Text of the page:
Vomiting due to a virus -- also known as gastroenteritis -- can be a common yet upsetting condition in children. When your child experiences a vomiting episode, your chief priority is to keep him hydrated while the virus runs its course. Although milk is a common fluid source for kids, it is not the preferred choice when your child is vomiting because it does not offer enough electrolytes and may even be irritating to your child’s stomach, according to the KidsHealth website. Always talk to your child’s doctor about the best fluids to give him for a speedy return to health.
When your child vomits, she not only loses food in her stomach, she also loses important electrolytes and fluids that help keep her heart, brain and muscles working at their best. Losing these electrolytes are why vomiting can be so dangerous to your child. Because your child may be able to keep down limited amounts of fluids, an oral rehydration solution is the preferred choice over milk, according to an article on Virtual Pediatric Hospital, a health and wellness website. Examples of oral rehydration solutions include Pedialye and Ricelyte, which you can give using a dropper if your child is very small.
Milk and Upset Stomach
In addition to oral electrolyte solutions being the preferred drink of choice when your child is vomiting, milk may not be the best choice for your child while his stomach is inflamed, according to NetDoctor, a pediatrician-reviewed website. This is because when your child’s stomach is inflamed from vomiting, milk products are not absorbed well and can potentially irritate your child’s stomach. If your child is older than 1, KidsHealth recommends waiting two to three days after vomiting subsides to give him milk.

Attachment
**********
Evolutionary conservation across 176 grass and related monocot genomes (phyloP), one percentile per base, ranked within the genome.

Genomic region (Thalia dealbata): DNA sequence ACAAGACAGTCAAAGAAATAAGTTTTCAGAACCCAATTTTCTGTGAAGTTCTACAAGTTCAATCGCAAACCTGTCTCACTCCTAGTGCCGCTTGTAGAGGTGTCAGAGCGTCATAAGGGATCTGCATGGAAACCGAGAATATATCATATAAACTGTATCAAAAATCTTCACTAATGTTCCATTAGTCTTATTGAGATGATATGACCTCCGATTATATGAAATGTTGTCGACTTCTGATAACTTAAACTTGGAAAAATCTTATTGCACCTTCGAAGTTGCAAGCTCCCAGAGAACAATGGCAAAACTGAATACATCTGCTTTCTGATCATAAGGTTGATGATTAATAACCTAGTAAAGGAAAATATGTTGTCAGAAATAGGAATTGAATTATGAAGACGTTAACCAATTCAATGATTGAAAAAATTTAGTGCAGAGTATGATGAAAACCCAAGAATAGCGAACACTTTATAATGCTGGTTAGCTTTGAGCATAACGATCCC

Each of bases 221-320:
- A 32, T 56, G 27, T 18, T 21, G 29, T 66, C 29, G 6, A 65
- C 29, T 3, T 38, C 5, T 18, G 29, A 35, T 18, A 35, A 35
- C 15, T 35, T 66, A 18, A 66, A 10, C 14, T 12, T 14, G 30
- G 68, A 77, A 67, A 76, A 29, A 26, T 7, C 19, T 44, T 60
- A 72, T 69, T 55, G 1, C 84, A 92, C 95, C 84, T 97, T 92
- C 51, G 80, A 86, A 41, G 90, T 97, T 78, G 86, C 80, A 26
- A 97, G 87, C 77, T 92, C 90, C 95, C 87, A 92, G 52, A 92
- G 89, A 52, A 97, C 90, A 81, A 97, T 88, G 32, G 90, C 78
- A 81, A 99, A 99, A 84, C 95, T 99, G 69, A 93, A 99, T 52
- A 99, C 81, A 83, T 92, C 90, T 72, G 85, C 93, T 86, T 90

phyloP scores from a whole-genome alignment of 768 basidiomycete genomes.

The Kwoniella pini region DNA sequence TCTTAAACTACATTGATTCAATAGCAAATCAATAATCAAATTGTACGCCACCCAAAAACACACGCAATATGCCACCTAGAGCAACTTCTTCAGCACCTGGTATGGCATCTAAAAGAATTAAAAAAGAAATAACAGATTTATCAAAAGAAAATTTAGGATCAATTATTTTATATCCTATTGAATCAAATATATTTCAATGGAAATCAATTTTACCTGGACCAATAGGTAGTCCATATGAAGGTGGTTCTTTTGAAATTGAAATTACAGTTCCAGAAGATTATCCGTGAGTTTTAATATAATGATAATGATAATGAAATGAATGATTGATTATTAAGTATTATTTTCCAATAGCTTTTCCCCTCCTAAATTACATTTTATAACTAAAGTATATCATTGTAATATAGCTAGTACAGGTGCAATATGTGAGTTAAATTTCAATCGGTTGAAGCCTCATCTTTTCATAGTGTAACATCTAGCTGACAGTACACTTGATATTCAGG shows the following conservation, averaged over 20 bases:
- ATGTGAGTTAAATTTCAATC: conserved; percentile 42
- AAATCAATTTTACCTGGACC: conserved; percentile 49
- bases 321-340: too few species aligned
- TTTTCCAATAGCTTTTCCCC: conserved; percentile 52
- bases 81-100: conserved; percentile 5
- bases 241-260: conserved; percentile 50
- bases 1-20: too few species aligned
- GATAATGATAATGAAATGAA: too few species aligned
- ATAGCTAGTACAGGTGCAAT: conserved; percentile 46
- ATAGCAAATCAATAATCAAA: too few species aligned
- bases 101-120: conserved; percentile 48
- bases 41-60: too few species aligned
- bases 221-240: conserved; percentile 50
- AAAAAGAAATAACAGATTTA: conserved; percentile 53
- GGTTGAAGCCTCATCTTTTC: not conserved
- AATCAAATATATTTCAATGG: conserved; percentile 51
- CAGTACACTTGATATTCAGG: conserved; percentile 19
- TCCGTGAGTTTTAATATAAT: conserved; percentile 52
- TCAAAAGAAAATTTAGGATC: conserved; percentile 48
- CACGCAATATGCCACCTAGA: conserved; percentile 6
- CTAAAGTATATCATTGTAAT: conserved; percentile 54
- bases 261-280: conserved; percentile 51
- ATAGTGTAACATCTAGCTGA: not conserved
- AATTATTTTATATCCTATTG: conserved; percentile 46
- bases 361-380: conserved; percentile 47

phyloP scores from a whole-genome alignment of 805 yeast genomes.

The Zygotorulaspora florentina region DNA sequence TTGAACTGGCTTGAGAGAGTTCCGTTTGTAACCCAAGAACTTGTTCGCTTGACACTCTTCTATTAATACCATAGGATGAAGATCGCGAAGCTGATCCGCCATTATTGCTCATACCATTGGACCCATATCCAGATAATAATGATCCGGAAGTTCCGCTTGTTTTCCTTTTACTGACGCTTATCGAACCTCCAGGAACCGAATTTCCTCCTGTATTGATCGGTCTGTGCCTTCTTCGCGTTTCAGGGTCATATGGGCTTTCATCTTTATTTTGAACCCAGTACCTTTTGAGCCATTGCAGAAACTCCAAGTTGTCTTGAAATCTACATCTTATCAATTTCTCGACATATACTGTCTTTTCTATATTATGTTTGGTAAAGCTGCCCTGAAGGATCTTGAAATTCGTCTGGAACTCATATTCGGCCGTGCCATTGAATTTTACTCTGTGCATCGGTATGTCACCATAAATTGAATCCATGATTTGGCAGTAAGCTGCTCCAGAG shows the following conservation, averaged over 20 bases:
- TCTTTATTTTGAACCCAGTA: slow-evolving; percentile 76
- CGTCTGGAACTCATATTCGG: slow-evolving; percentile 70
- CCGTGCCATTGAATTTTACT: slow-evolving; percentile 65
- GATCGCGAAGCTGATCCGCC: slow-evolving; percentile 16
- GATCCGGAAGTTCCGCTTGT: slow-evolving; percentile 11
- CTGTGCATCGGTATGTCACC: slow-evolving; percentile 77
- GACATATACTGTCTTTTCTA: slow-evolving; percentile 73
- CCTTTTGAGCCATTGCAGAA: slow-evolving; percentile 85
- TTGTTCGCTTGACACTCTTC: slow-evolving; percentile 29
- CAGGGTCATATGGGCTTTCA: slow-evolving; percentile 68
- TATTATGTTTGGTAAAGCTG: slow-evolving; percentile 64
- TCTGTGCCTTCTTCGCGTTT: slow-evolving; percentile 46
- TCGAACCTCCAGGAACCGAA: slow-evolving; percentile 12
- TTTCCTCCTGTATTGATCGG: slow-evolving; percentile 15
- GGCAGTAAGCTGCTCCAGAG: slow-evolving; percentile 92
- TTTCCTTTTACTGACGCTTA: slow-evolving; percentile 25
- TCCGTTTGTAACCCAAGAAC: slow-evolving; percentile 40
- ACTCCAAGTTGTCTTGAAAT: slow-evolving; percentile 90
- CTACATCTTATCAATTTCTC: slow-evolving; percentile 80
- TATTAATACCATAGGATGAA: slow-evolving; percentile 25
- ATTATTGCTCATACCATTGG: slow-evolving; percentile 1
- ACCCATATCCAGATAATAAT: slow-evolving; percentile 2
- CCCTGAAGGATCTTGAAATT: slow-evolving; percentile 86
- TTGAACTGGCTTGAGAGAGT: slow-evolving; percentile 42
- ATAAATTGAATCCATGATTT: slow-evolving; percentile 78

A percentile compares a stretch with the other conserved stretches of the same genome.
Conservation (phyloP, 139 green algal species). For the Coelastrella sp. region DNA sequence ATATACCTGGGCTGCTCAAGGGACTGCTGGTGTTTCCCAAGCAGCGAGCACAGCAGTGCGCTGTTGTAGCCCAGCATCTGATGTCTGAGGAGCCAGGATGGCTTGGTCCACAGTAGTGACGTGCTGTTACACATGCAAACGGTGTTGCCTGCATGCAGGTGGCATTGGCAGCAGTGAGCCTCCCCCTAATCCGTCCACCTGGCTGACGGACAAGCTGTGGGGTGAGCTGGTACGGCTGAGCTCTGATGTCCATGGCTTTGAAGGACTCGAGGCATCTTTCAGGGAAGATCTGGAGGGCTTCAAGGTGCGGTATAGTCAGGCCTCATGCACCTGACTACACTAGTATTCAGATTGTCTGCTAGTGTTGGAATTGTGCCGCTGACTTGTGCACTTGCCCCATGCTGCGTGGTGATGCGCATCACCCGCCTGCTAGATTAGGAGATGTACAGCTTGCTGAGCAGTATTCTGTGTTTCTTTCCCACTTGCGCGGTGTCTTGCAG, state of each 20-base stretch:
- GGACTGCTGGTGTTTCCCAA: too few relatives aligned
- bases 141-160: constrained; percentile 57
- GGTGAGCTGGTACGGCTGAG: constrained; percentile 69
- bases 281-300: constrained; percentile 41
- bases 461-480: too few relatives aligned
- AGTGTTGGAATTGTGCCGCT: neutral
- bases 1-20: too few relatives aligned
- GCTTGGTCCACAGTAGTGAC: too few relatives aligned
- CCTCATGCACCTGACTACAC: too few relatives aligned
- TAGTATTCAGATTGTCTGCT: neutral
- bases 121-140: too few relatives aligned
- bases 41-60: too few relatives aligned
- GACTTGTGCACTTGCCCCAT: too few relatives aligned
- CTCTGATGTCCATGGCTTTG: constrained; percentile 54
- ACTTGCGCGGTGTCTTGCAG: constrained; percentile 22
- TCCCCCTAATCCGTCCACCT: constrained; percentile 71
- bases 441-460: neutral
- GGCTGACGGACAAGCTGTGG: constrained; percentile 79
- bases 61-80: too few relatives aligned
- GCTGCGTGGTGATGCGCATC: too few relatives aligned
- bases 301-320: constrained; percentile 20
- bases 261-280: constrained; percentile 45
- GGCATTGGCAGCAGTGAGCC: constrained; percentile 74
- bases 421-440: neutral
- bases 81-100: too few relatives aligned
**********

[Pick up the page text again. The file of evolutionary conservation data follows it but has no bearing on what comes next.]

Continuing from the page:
Kids Under Age 1
The chief nutrition source for children under age 1 is typically cow's milk and/or breast milk. For this reason, you may wish to reintroduce it more quickly than you would to a child older than 1, according to KidsHealth. For children under age 1, try giving an oral rehydrating solution in small amounts -- about 0.5 to 1 ounce every five to 10 minutes -- for the first two hours she is sick. If she is able to keep these fluids down, continue to provide the electrolyte solution as you would a normal feeding. When your child has not vomited for eight hours, you can reintroduce breast milk or formula to ensure that she gets the nutrients she needs. However, you may wish to start with smaller feedings, such as 1 to 2 ounces, and then provide larger feedings as tolerated.
While vomiting can usually be treated at home, there are some cases in which your child may need emergency medical attention. According to Swedish Family Medicine in Seattle, these include signs of dehydration, such as dry mouth; lack of tears when your child cries; sunken eyes; or if your child has fewer than two wet diapers over the course of 12 hours if he is under 2. When you see your child’s physician, you can ask when it would be appropriate to resume giving milk based on his symptoms.